• An older classic play to be announced in October,
7:30 p.m. March 19-21 and 3 p.m. March 21-22. $18.
(This is the Spring Musical Directed by Fringe Award-Winning Director, G. Wayne Canady.)
Article in the Sun News' Kicks Section about CFHS Shows, and other Carolina Forest High School productions...
Myrtle Beach-area school theater departments take on 'Xanadu,' 'Hairspray'
By Steve Palisin
September 18, 2014
Youth across Horry and Georgetown counties who love to perform or help behind the scenes to make a production shine might be budding professional thespians, musicians, technicians for light and sound, or designers for sets and wardrobes, or involved simply for some extracurricular quality time with friends.
They hop on stage not just to entertain their colleagues in class, but the whole community, locally at such high schools as Socastee and North Myrtle Beach and, in one case, an ocean’s flight away.
A student group from the Carolina Forest High School Drama Department, led by G. Wayne Canady, department director, repackaged their adaptation of “Always … Patsy Cline” for four shows in August as part of the American High School Theatre Festival at the Edinburgh Festival Fringe in Scotland.
Canady called the trip surreal and “an experience that leaves you speechless and then turns you into a stortyteller.”
“The children who went will never be the same,” he said, “because they were able to experience the richness of the culture and do many theater and musical experiences. … They kept saying, ‘Can we come back next year?’”
Students make lives in arts
Going to Scotland to perform and see other theater groups perform has spurred many of the teens to think “about new pathways for what they will do in the future,” Canady said. He recalled one mother who quoted her son’s spirited aspirations of going into the performing arts and making a lifetime involving the arts.
Canady, a schoolteacher for more than 40 years, and halfway through his second decade at Carolina Forest High, cited some alumni who have made a career on or behind the stage, such as Duncan Singleton, “whose passion is technical theater,” whose work in lighting and sound across the area has included Brookgreen Gardens.
Josh Selander, who went on to study at the University of North Carolina School of the Arts in Winston-Salem, also drew Canady’s kudos for his building a career at the Electronic Theatre Controls, “the largest lighting company in the United States.” Canady said Selander helps with “all of the shows that ETC lights in Las Vegas, … does work in California with the movie industry, and on the side, he works with some of the New York shows.” Those include the touring Broadway production of “Wicked.”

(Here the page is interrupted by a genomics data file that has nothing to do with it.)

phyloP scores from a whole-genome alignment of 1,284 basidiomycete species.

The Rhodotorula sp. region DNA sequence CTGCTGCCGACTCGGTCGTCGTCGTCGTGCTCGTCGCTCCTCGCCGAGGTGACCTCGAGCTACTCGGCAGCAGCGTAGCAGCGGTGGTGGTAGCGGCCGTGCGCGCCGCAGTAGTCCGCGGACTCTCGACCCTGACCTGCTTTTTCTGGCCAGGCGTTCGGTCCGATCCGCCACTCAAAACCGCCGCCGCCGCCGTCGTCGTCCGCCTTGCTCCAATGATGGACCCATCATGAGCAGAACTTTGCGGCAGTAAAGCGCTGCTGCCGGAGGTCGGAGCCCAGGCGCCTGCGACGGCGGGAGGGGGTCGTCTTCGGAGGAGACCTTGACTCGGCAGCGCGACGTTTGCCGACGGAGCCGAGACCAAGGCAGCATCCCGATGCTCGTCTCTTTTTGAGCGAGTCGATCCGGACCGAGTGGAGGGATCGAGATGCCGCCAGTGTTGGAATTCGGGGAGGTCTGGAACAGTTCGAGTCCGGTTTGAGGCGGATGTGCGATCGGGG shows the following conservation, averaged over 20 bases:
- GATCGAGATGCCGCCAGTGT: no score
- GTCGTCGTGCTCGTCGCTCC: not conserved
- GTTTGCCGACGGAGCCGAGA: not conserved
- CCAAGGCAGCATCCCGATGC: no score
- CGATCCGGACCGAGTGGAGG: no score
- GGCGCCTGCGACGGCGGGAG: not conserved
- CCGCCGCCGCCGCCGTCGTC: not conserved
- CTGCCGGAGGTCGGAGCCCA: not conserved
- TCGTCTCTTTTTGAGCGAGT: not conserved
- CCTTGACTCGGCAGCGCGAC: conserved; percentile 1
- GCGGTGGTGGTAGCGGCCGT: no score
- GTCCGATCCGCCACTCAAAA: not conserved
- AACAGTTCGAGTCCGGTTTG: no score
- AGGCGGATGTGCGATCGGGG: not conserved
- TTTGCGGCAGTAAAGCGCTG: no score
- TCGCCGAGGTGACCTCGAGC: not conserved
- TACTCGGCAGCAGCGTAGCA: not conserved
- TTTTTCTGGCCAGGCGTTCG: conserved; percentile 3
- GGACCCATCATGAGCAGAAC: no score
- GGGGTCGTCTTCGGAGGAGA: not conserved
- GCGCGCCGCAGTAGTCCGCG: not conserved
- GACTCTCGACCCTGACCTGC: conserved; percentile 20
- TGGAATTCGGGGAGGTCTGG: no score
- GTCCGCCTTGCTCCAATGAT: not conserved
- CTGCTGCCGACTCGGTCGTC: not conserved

Other graduates of whom Canady voiced his pride are Donnie Sanders, employed by a Tony Award-winning costumer in New York, and, as his counterpart at Carolina Forest High for the past three years, Matt Ward.
Canady said of every former student he finds joy in seeing come back into the profession, “the work they’re doing will be mirrored in the lives of the children they touch.”
Planning way ahead for plays
Ward, who teaches music theory and musical theater, said he and students already have a busy year under way in preparing for two musical competitions and a fall play, “Xanadu,” Nov. 20-22, for which preliminary planning began in spring.
With hopes for the school earning a nod for summer 2015 to the annual Educational Theatre Association Thespian Festival (www.schooltheatre.org) June 22-27 at the University of Nebraska-Lincoln, Ward said he and colleagues sought a show “that kids would enjoy seeing,” locally and possibly at the fest.
“It’s a lot of skating,” he said. “It’s a love story and pretty comical.”
Ward said “Carrie the Musical” also was considered, and the crew avoided choosing a play too obscure or “something that people knew but were not sure about.”
“Students will have a good time performing this,” Ward said.
Farrah Beaudry, choral director at Socastee High, said although a highlight for the year ahead, “Hairspray” — on the heels of “Shrek the Musical” last spring — doesn’t play out until March 5-8, each year’s big title isn’t chosen until August each year, then plenty of planning begins.
Asked for her favorite part in the process of assembling, then delivering, such a production, Beaudry shared the credit.
She relishes sitting back and watching a show the most “because I get to see all the work everyone has done in countless ways,” and also praises all parents, school staff and community sponsors for their help and support.
“I can’t tell you the number of hours that go into a performance,” Beaudry said. “We always call that the ‘magic of the theater.’ You wonder how in the world is this going to happen, and somehow it does.”
Make room on the calendar and catch some shows and concerts, so when students look out into the seats, they see another reason for their work: the reward of a community that cares in seeing them step out into the lights.
Carolina Forest High School
Where | 700 Gardner Lacy Road, off U.S. 501, Myrtle Beach.
Drama department main-stage musicals |
• “Xanadu,” 7 p.m. Nov. 20-22. $14.
• An older classic play to be announced in October, 7:30 p.m. March 19-21 and 3 p.m. March 21-22. $18. (This is the Spring Musical Directed by Fringe Award-winning Director, G. Wayne Canady.)
Show Choir shows | Each $7:
• “Motown Gold,” 7 p.m. Oct. 23 and 25, and 3 p.m. Oct. 26.
• “Holiday Spectacular,” 7 p.m. Dec. 12-13, and 3 p.m. Dec. 14.
• “Broadway Bound” benefit to raise travel money for New York City competition, 7 p.m. Feb. 6-7 and 3 p.m. Feb. 8.
• “Showstoppers,” 7 p.m May 15-16 and 6 p.m. May 17.
Also | Annual “Panther Idol,” 7 p.m. Oct. 3. $5.
Information | 236-7997 or www.cfhsshows.com